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Hanging On the Telephone

15 July 2012 by Amy Hansford

I had a brilliant hen weekend. My amazing maid of honour and co found a fantastic house with a maze of rooms, a great chill out lounge plus a pool and jacuzzi. We relaxed, we had the Amylympics and generally escaped from it all which is what we all needed.

I did witness a curious occurance, and probably would not have noticed it had my phone had an ounce of signal. Unintentionally, I ended up on a communications blackout as I only had signal on my mobile in a small area of the bedroom. This turned out to be a good thing – it forced me to relax. I found myself holding a cup of tea with both hands and being able to observe and enjoy everyone having fun. I wasn’t checking my emails, Twitter or Facebook every two minutes*. I had no idea what the rest of the world was up to – I was happy in the one we’d all made in Lincoln.

It also gave me the chance to look around. I saw a room full of friends alternating between sharing the experience of a duvet day and near silence as everyone checked their friends’ Facebook statuses. I saw people take photos of what was happening and upload them as soon as they could. Even on a getaway, people were drawn to share their experiences with the rest of the world rather than with those in the room at the time. There’s nothing wrong with this – it’s the world we live in – I just found it curious.

Similarly, on the last night when there were only seven of us, we had a karaoke session. Karaoke is something that is very much a social experience. You reciprocate the support your friends give you while singing by supporting them when it is their turn. I found myself singing a tune and looking out to find silent friends checking their smart phones. Again, that’s now the norm and wouldn’t be noticed in the pub, but it was a strange thing.

I should reitterate, had I had normal reception on my phone, I would have been doing exactly the same.

So what did this experience teach me?

I am too reliant on my phone and, specifically, my internet access.
I’ve started leaving my phone on the table at home rather than having it stuck to me.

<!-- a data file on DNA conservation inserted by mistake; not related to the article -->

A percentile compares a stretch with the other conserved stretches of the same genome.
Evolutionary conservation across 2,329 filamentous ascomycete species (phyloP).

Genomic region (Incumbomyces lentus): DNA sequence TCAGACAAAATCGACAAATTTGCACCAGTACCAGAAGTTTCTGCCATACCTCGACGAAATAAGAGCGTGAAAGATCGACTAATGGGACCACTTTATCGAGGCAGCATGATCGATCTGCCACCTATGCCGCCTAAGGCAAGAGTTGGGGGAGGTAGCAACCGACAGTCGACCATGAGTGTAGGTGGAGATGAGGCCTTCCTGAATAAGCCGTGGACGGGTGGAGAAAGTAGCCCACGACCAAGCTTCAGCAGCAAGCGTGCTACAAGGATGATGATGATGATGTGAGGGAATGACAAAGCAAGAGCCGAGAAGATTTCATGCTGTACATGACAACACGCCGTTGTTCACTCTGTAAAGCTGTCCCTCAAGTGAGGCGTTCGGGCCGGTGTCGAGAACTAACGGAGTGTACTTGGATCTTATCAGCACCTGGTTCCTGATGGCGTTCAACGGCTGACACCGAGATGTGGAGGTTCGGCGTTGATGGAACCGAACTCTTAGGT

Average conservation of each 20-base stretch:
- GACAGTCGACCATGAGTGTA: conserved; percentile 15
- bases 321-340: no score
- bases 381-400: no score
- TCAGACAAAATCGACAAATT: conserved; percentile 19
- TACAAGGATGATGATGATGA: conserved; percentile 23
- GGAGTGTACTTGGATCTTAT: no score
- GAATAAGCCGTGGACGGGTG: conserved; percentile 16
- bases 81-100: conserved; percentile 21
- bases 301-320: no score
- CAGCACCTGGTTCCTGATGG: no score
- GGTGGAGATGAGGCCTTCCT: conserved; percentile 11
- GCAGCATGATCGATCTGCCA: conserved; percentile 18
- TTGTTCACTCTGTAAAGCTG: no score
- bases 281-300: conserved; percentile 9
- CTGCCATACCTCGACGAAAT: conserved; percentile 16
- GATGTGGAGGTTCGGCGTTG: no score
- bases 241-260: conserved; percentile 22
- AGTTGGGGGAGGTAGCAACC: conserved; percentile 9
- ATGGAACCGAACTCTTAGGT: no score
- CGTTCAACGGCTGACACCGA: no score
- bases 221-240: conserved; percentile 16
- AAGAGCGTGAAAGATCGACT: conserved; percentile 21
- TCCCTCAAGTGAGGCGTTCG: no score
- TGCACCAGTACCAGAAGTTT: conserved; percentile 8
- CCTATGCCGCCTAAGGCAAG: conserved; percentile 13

I’ve vowed not to live life through a lens – I will watch gigs and shows and giggles, not record them.
I appreciate seeing friends and family and keep reminding myself that tweets, messages and emails won’t disappear if I don’t look at them.

How much do you rely on your phone?

*Yes, that’s pretty much the frequency I check. I am addicted to my iPhone.


2 Comments »

  1. I’m enough of a luddite that I don’t have a smartphone: mine just does voice/SMS, so I don’t have to resist temptation when I’m out and about, which is probably for the best.

    I’ve been out at a few of the public Olympic events recently (e.g. the torch relay and the road cycling), and I noticed that almost everyone had their camera phones out to take pictures as the athletes went past. Typically, they held their cameras up at arm’s length above their heads to get a better view, which made it harder for anyone behind to see what was going on. I can understand wanting to capture the moment at something like a child’s birthday party (even if that makes you a bit removed from it), but in a case like this there will be better quality pictures/video available from the professional organisations. So, I agree with you: it’s best just to enjoy the moment that’s in front of you rather than squinting at a tiny screen.

    • Amy says:

      It’s a bit like people sitting in the Gods at the theatre all leaning forwards – it reuins it for everyone else! I don’t think we’ll be making any announcements on putting phones away during the ceremony other than switching them to silent, but it’s something I’m still mindful of.

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